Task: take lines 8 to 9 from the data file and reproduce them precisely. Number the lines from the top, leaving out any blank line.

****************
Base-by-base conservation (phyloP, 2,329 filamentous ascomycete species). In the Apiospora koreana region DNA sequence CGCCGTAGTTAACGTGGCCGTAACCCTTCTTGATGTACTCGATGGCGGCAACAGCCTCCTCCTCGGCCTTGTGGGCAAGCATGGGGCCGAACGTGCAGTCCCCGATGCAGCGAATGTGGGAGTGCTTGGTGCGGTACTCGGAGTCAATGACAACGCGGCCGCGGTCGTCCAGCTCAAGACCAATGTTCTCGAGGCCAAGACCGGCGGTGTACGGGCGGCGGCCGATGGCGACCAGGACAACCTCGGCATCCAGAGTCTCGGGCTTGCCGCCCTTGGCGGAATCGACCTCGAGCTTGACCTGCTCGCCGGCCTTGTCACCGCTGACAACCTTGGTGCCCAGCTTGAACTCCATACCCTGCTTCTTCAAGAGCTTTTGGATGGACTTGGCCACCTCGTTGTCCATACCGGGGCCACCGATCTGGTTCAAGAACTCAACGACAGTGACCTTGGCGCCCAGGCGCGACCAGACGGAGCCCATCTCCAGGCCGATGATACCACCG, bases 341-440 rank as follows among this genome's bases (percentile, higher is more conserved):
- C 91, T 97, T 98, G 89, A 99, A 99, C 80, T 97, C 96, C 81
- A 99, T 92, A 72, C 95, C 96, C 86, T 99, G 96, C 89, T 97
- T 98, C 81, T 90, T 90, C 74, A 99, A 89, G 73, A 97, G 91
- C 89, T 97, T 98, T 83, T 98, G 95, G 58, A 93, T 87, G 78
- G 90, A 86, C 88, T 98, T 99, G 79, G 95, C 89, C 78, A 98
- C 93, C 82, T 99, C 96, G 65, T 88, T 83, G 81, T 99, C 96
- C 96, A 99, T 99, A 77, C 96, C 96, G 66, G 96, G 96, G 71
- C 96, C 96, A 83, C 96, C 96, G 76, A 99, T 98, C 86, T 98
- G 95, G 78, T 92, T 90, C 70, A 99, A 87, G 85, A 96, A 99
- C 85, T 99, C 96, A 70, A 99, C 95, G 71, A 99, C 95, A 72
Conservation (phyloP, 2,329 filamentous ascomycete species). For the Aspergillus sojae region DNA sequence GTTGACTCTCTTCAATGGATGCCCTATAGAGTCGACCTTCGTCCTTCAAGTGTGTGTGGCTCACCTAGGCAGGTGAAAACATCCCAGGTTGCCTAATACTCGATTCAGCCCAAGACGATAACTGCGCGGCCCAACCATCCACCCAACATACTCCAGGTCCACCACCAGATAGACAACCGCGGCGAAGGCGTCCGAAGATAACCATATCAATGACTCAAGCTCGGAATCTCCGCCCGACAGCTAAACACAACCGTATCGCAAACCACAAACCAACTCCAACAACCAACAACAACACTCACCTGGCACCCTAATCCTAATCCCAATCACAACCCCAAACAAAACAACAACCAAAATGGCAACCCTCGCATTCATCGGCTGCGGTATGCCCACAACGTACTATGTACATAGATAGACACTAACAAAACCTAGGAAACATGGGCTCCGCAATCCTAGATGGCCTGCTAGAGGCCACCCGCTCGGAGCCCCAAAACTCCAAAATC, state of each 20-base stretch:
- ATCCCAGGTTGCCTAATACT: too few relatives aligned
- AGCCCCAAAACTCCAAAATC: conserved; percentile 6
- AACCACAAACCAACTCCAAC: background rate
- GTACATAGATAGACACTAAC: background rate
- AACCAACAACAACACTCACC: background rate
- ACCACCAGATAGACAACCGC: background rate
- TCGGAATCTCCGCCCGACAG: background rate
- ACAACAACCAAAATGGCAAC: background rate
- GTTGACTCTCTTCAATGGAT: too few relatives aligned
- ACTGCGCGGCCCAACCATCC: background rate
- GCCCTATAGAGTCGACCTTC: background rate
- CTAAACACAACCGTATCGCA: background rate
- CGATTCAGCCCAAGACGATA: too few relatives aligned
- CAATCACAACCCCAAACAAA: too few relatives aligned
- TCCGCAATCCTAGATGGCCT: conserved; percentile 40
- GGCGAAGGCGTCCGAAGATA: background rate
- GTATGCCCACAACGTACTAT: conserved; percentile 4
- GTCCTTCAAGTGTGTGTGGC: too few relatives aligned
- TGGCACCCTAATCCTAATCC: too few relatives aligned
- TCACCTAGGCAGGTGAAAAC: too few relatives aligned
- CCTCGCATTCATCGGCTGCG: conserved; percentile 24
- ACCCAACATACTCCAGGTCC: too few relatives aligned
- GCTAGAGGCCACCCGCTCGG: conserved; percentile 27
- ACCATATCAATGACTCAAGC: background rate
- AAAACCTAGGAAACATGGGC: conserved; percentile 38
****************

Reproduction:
- C 96, A 99, T 99, A 77, C 96, C 96, G 66, G 96, G 96, G 71
- C 96, C 96, A 83, C 96, C 96, G 76, A 99, T 98, C 86, T 98